In Mozambique, Mitsui, a Japanese conglomerate, holds 20% interest on the Area 1 offshore project, where the Prosperidade and Golfinho/Atum gas fields are located. The complex has recoverable natural gas reserves of 75 trillion cubic feet (Tcf) and is expected to receive final investment decision (FID) by the end of 2018. If developed, it will start producing within five years. Japanese Tohoku Electric Power agreed to buy a small share of the natural gas produced for a period of 15 years when gas starts flowing.

Japanese companies tapping oil and gas opportunities are supported by the Japan Oil, Gas and Metals National Corporation (JOGMEC). Created in 2004, JOGMEC seeks a “stable supply of natural resources to Japan”. The institution provides financial and technical support to Japanese companies in the oil and gas, and metals industries. It also engages in research and development. As part of its strategy to assure a good foundation for Japanese companies expanding business abroad, JOGMEC may offer up to 75% equity and take on up to 75% of the liability in projects during the development phase.

In 2008, it opened the Botswana Geological Remote Sensing Centre, which was established to promote cooperation with the member countries of the Southern African Development Community (SADC) and conduct rare metal exploration activities. It is also a centre for human resources development in Southern Africa, providing advanced technical training programmes in mining. In South Africa, JOGMEC also provided equity capital to acquire assets in the Samancor Chrome project, one of the largest integrated ferrochrome producers in the world.

Recently, JOGMEC transferred part of its interest in the Waterberg mining project, located in South Africa, to Japanese trading company Hanwa. The mine is expected to produce rare metals such as palladium, platinum, gold, rhodium, copper and nickel. Hanwa will secure the right to a supply of refined platinum group metals for exhaust emission catalytic converters, fuel cells for cars, and nickel and other metals for rechargeable batteries. This transaction will help keep a stable supply of these metals to Japanese high-tech industries.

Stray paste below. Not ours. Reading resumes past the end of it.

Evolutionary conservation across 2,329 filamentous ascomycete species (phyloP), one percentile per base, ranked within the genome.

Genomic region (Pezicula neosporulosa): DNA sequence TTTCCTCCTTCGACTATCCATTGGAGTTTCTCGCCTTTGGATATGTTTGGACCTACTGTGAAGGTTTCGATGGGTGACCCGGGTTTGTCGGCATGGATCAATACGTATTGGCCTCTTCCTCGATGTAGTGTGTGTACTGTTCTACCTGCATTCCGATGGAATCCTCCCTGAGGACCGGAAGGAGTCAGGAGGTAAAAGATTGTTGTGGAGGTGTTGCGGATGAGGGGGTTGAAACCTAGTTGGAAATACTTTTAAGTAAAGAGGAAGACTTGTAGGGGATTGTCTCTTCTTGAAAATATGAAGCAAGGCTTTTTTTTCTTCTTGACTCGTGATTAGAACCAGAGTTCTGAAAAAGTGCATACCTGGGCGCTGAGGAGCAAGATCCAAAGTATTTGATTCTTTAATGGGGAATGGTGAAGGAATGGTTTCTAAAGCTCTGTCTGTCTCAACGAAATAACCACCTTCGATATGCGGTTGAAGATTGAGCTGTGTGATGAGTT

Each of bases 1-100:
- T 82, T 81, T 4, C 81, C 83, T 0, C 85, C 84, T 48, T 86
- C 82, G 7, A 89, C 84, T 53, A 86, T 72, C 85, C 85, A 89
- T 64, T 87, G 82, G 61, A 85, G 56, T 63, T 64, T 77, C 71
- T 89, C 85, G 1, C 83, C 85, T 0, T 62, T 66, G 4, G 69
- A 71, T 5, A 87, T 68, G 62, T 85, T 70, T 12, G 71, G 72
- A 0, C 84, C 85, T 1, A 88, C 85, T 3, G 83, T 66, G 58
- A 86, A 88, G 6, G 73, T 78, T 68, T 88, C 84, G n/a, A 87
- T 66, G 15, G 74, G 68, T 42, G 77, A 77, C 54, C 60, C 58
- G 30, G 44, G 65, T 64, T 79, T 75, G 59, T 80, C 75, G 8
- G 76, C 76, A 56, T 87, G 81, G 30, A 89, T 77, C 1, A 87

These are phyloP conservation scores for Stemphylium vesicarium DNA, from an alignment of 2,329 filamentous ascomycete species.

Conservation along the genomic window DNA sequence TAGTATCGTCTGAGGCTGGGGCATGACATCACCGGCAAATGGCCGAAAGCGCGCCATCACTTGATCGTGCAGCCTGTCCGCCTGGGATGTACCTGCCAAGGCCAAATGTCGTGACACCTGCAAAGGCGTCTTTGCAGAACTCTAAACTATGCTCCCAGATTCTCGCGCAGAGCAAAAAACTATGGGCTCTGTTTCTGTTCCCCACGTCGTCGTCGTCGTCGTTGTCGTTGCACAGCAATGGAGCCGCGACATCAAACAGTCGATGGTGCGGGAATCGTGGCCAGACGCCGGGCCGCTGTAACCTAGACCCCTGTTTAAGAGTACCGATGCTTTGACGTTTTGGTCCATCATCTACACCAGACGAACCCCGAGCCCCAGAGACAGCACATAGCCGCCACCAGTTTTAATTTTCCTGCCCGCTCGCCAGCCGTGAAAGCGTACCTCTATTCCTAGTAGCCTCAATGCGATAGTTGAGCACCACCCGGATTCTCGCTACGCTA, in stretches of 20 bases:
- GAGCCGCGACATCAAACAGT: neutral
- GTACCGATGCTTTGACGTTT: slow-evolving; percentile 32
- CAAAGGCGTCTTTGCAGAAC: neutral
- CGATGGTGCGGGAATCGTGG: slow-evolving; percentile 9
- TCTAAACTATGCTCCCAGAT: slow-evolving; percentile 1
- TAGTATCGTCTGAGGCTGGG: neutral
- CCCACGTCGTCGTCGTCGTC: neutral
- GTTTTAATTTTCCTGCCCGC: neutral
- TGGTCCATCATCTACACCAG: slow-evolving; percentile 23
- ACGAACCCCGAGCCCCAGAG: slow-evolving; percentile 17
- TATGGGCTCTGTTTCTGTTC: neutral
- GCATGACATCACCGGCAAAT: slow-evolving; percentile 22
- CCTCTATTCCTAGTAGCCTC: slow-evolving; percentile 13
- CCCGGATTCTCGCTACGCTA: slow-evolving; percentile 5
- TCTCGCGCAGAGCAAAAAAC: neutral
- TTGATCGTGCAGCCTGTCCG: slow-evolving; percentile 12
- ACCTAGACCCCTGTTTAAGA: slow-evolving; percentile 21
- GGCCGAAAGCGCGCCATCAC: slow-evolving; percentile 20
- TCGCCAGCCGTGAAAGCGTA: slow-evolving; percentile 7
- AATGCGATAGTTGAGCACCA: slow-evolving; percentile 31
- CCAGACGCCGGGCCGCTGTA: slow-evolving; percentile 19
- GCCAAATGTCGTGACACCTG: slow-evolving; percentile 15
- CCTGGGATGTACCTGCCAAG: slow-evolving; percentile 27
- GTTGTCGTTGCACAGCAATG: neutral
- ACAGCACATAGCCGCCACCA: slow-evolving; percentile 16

Building infrastructure in Africa

Power generation and distribution

Japan is also engaged in projects in power generation and distribution in Africa, helping bring electricity to a continent where 55% of the population live in the dark. Japan International Cooperation Agency (JICA) will provide ODA to develop a 300 MW gas-turbine powerplant and transmission lines in Tanzania. The feasibility study was completed early this year and had an estimated cost of $423m, most of which was funded by JICA. The project is planned to be operational by 2020. Tanzania’s prime minister, Kassim Majaliwa, announced early in 2016 that Koyo Corporation, a Japanese energy company, is planning to build a $1bn 1,000 MW gas-fired power plant in Tanzania. In the same year, the company established an office in Dar es Salaam and initiated plans to build an assembly factory for power equipment in the city.

Japanese-backed infrastructural projects are found across most of the continent. In May 2018, JICA offered the Ugandan government a $125m loan for the construction of the Kampala Metropolitan transmission line for electricity from the yet-to-be completed 600 MW Karuma dam. Uganda is also receiving an additional $44m credit from Japan to build the New Jinja bridge, which is expected to be opened by September 2018 and will be a major link between the Northern Corridor Route and Uganda’s landlocked East African neighbours like Rwanda, Burundi and the Democratic Republic of Congo. The Northern Corridor Route is the busiest and most important transport route in East and Central Africa, providing a gateway through Kenya for Central Africa. On top of JICA’s assistance to Uganda, there is also a $26m grant for renovation, equipping and staffing of several hospitals in the country, bringing Japan’s overall development assistance to Uganda since bilateral cooperation between the two countries was established to $1.2bn.

Power Africa signed a memorandum of cooperation (MOC) with the Government of Japan in August 2016, at the TICAD VI. As part of it, Japan expects to create 1,200 MW of electricity in sub-Saharan Africa by end of 2018. The Power Africa programme was an initiative launched by former US president, Barack Obama, in 2013 to leverage private and public sector partnerships with the goal to add at least 60 million new connections to electricity in sub-Saharan Africa by 2030. The MOC also recognises the potential for geothermal power generation as a viable renewable energy source for the region and supports cross-board energy trade and regional power pools to increase access to power. In 2017, as its first transaction in support of Power Africa, Japan was instrumental in helping bring to reality the 168 MW geothermal project, Olkaria V, in Kenya. The project is on track and is expected to start operating by July 2019.